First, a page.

Save power the smart way

India gets smart grid that monitors electricity use in real time

By Ruhi Kandhari
Published: Friday 15 October 2010

imageTill September 6, Gujarat’s Secretariat campus in Gandhinagar boasted the largest installation of solar panels in India. Now it has another distinction— the campus has become home to the country’s first smart grid. A smart grid transmits and distributes electricity using information and communication technology. It helps control electricity use by making consumption patterns more visible.

Under the smart grid pilot project, each solar panel atop the nine buildings of the campus was fitted with a device. The devices were also placed at the points of consumption of electricity. The device, about the size of a matchbox, converts electrical flow information into digital format and encrypts it to save it from hacking. It uses electricity to send out signals that carry data. This data gives information on when and how the consumption of electricity is increasing or decreasing.

Thanks to the smart grid, workers at the campus can check real time generation and consumption of electricity on their computers.

A smart grid at home means seeing how much electricity the refrigerator, television and air-conditioner are using through smart meters. Depending on the information, users can switch appliances off or on.

A smart grid uses technologies such as wireless local area network (WLAN) and general packet radio service (GPRS). WLAN and GPRS are services available on computers and cell phones to provide access to the Internet. “The choice of communication depends on particular electrical systems,” said Chintan Soni, director of Ecolibrium Energy, a provider of energy solutions from Ahmedabad, who played a key role in installing the smart grid. He added, “We approached the Gujarat government since we wanted to measure production and consumption data together in a pilot project.” After collecting and analysing the data with smart grid, we hope to send excess amounts of electricity from solar panels to the state grid, Soni explained.

Demand calls for upgrade

The Gujarat smart grid is just the start. To cater to the rising demands, conventional grids are undergoing transformation, said Rahul Tongia, programme director of the Center for Study of Science, Technology and Policy, a nonprofit based in Bengaluru. In June, the Central government set up an India Smart Grid Task Force to evolve a road map for development and deployment of smart grid technologies.

A report published in January by the US department of energy provided an assessment of mechanisms by which the smart grid can reduce energy use and carbon impacts. According to the report, which assumed complete penetration of smart grid technologies, potential reductions in electricity use and CO2 emissions in 2030 would be up to 18 per cent.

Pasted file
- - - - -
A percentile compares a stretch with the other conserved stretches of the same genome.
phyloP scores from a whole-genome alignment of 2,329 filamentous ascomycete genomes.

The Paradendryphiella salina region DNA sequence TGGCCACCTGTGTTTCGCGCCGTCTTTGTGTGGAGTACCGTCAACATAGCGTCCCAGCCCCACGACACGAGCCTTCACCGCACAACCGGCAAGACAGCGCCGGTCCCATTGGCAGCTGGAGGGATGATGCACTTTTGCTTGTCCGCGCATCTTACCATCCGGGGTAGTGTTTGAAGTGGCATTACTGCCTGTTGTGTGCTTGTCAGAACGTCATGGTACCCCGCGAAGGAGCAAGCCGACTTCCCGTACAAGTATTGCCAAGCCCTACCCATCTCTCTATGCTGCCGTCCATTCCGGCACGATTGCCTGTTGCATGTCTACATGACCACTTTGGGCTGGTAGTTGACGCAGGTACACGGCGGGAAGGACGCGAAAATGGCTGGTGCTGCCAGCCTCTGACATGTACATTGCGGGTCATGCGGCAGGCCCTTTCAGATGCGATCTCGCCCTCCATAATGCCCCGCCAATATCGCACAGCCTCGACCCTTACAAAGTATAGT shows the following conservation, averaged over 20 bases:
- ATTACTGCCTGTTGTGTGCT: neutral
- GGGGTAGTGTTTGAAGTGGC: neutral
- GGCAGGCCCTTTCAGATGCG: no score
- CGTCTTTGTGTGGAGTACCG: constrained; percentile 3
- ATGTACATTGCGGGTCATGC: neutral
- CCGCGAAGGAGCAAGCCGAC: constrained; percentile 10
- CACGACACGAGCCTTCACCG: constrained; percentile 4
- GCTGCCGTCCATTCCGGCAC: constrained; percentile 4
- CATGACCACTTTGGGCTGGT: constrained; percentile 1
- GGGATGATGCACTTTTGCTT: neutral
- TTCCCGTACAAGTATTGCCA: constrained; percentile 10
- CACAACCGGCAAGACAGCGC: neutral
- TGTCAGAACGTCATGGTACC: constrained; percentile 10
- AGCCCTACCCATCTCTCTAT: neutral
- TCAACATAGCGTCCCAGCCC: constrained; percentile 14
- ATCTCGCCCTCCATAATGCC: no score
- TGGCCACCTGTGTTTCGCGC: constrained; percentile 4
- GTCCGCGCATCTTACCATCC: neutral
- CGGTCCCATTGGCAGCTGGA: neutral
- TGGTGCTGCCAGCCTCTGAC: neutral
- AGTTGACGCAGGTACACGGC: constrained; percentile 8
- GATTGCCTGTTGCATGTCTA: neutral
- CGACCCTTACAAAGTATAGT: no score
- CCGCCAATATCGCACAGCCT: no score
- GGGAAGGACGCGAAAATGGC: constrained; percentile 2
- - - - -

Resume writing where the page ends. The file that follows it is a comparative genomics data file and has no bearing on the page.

Mega grid on the anvil

Power Grid Corporation of India Limited is in the process of connecting regional grids dependent on renewables in the country to establish a mega grid. Electrical integration has begun, but information and financial integration is left, said a Power Grid official. This move, he explained, is aimed at meeting the target of five per cent renewable energy production across India.

“Regional grids are more prone to outages because renewable sources are unreliable, whereas conventional energy is consistent,” he said.

Smart grid is one of the directives suggested under the government’s Restructured Accelerated Power Development and Reforms Programme. According to a Ministry of Power official, 60 per cent of the Rs 56,000 crore allotted for the programme will be spent on implementing the smart grid technology. The target is to bring down the transmission, distribution and commercial losses from the current 30 per cent to 15 per cent by 2015 through the smart grid plan, he said.

The power ministry official explained, “Blackouts will not happen if there is a smart grid. Nobody will come to check your meter reading. The bills will be read by discoms in their offices in real time.” Data could be collected and analysed to find when and where electricity is stolen to eliminate transmission and distribution losses, he added.

Subscribe to Daily Newsletter :

Comments are moderated and will be published only after the site moderator’s approval. Please use a genuine email ID and provide your name. Selected comments may also be used in the ‘Letters’ section of the Down To Earth print edition.